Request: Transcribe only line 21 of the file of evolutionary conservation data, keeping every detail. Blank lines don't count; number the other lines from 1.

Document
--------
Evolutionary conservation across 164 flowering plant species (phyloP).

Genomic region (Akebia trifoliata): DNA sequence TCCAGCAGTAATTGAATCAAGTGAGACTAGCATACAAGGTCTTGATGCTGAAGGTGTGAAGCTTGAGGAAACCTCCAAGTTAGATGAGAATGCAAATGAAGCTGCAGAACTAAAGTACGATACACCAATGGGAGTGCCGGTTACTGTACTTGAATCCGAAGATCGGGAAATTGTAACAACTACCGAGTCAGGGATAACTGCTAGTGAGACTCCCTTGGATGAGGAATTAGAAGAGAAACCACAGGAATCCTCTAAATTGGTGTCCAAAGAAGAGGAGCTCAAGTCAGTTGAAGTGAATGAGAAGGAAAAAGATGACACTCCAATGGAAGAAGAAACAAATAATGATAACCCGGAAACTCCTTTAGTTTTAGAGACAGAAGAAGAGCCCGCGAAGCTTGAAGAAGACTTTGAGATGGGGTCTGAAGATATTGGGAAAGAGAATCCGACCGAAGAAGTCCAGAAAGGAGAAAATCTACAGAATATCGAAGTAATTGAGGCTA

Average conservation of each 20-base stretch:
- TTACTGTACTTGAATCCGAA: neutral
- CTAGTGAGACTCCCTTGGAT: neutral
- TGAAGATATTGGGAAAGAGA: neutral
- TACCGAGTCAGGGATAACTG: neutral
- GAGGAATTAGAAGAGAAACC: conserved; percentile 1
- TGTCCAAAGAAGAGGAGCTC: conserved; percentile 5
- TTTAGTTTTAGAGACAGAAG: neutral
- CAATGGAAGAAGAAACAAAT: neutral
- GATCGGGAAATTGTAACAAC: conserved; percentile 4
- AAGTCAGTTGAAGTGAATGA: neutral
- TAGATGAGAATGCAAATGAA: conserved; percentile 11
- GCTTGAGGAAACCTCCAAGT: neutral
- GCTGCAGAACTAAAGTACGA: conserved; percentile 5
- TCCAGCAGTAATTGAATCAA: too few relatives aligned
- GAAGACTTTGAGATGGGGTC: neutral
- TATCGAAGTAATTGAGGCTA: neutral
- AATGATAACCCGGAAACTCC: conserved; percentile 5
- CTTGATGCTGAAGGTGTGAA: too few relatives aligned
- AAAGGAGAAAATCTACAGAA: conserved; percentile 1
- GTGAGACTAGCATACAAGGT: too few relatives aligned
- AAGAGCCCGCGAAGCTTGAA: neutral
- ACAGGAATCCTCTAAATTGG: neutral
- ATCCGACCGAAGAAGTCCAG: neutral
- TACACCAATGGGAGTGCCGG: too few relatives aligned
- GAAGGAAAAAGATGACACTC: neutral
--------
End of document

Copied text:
- CTTGATGCTGAAGGTGTGAA: too few relatives aligned